A 0-power Akiri can use a post-blockto swing for lethal commander damage with three doubling effects in play. So, built correctly, is only a nuisance for an Akiri deck. The fact that she grows in power with more artifacts just makes it easier for the doubling effects to do their job.
The types of doubling effects we will employ are:
If you’re more interested in brewing with artifact tokens, then you can also add token doubling to the list, but we aren’t going to include any Parallel Lives variants to our list today.
We’re splitting our deck’s attention between Voltron for offense, and pillow fort for defense, so when evaluating cards that commonly go in pillow fort decks we want to avoid other themes that might be related to pillow fort. What’s that mean?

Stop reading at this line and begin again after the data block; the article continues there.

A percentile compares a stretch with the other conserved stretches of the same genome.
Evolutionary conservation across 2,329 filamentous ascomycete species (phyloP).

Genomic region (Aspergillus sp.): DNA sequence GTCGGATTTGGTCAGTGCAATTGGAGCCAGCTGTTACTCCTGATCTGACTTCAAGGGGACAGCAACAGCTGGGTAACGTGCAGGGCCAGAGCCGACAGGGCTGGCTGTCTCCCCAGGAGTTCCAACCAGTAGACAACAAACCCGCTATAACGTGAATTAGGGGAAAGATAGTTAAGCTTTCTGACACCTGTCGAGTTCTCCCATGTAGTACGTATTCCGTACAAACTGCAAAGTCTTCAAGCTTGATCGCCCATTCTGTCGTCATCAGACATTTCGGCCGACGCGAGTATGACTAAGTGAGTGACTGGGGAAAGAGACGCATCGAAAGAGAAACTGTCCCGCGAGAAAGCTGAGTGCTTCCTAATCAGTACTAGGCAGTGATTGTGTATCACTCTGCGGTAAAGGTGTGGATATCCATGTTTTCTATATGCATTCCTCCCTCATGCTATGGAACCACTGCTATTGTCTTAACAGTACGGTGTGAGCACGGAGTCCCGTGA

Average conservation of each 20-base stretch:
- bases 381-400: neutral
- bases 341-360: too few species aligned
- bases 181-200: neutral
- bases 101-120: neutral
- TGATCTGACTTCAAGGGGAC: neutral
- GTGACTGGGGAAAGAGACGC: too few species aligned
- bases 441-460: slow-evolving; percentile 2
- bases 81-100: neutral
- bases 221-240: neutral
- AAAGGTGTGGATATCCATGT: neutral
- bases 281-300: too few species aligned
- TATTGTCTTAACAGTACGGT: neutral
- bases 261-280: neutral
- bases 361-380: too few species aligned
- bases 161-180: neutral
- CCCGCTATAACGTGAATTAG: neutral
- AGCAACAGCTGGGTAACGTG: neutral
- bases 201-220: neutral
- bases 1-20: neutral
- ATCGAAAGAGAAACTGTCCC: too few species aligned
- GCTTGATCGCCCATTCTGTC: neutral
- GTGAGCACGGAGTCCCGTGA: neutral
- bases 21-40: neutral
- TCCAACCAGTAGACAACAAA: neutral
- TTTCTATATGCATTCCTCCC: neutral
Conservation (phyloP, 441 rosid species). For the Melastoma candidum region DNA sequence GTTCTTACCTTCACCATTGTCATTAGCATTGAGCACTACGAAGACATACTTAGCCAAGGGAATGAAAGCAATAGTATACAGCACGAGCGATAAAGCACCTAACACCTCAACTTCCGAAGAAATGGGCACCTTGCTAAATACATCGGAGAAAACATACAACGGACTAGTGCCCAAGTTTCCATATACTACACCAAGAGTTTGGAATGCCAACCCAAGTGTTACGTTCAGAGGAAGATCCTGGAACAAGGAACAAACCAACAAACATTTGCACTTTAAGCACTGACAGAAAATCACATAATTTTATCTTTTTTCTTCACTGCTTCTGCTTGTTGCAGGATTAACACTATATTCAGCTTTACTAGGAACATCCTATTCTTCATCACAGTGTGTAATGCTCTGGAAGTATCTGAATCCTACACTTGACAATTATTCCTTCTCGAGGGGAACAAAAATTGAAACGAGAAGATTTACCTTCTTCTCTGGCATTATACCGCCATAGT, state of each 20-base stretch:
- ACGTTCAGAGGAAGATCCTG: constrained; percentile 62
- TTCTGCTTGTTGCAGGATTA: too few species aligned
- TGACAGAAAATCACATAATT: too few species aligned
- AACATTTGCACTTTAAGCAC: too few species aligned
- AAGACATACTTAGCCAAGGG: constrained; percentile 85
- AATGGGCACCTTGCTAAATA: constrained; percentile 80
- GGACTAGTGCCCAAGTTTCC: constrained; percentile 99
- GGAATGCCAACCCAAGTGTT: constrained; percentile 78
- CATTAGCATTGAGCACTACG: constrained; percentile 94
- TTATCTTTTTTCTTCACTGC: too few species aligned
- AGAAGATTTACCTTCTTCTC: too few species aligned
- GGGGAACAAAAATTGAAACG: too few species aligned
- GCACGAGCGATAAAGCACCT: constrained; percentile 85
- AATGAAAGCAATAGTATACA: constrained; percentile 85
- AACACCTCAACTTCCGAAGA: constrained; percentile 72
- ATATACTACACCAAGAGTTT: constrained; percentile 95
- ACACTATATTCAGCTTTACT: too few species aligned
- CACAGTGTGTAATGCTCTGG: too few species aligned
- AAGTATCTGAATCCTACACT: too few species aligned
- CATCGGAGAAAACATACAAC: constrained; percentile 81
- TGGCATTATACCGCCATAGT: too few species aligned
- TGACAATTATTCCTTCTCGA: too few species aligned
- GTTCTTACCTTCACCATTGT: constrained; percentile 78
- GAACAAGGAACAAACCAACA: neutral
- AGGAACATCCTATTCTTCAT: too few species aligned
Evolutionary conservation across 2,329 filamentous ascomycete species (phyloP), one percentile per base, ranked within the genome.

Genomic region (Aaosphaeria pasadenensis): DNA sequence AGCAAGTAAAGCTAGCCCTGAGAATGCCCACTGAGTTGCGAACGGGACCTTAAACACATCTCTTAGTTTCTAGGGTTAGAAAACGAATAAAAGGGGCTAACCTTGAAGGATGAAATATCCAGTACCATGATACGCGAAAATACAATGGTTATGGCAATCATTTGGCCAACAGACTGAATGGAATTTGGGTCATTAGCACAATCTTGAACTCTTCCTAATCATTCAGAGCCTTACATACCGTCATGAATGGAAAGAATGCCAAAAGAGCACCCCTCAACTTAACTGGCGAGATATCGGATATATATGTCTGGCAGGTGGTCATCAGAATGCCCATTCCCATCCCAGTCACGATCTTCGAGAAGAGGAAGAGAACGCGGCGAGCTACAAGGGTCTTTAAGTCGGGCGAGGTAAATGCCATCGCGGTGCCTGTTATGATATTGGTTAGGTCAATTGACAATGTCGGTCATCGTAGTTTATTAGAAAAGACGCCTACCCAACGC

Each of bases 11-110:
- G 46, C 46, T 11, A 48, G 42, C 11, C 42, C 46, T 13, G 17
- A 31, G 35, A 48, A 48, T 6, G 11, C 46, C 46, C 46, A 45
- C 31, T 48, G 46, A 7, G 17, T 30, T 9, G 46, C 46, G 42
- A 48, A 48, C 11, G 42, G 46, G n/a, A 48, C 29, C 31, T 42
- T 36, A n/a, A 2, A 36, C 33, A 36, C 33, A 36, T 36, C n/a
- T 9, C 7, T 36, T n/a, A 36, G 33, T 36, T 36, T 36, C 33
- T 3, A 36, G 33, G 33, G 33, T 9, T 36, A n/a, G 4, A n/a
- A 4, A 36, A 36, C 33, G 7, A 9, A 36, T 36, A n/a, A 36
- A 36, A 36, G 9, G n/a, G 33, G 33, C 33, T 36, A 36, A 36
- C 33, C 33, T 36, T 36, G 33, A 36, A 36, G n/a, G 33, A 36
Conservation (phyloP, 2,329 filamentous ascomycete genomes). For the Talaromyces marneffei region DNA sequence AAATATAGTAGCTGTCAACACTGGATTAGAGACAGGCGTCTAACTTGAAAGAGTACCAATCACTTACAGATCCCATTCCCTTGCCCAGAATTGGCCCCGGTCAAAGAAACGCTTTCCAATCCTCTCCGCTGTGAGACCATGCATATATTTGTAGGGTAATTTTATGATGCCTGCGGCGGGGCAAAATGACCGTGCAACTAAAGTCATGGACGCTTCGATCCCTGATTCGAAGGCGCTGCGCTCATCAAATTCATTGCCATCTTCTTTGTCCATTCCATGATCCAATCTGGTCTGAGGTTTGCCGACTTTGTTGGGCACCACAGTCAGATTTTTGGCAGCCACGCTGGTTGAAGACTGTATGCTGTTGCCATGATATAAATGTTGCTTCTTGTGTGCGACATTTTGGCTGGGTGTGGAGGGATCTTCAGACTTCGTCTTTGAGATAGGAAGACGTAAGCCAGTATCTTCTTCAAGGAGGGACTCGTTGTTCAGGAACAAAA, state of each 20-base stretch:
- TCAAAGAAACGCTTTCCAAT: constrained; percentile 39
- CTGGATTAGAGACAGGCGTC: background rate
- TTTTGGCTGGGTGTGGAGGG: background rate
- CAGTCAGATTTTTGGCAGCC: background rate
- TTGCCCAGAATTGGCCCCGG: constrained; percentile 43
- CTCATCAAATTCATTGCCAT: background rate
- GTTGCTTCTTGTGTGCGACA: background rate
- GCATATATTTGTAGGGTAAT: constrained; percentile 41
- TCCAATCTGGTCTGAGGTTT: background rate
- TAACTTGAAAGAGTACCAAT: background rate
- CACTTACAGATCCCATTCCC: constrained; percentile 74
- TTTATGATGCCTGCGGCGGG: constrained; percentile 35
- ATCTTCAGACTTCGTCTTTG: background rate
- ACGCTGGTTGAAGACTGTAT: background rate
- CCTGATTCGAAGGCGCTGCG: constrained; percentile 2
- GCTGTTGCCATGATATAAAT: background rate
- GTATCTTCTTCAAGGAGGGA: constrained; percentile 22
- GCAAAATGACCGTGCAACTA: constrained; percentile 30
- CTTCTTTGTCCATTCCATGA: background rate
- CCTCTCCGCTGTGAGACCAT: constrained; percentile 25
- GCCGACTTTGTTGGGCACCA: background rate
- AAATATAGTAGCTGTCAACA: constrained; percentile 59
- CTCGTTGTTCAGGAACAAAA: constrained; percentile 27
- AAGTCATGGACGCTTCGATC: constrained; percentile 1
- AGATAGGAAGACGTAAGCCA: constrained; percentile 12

No group hug for you! We aren’t here to make friends; we’re isolationists hiding in our pillow fort. We don’t want to clean up after others who have been warring with each other, we want the strength to decisively cull outside threats with our alpha strike commander.
Avoid chaos plays; they doesn’t advance our goals, and more often than not, they work against us. Everything we do should be working toward making Akiri deal lethal, or discouraging our enemies from looking at us as a target. Making others upset will only encourage them to coordinate removing us from the game.
As noted earlier, while we could scour the average deck list for Gahiji pillow fort decks it’s probably easier to look at EDHREC’s pillow fort theme page and ignore the blue cards. After doing that, here is the deck that I think we should go with.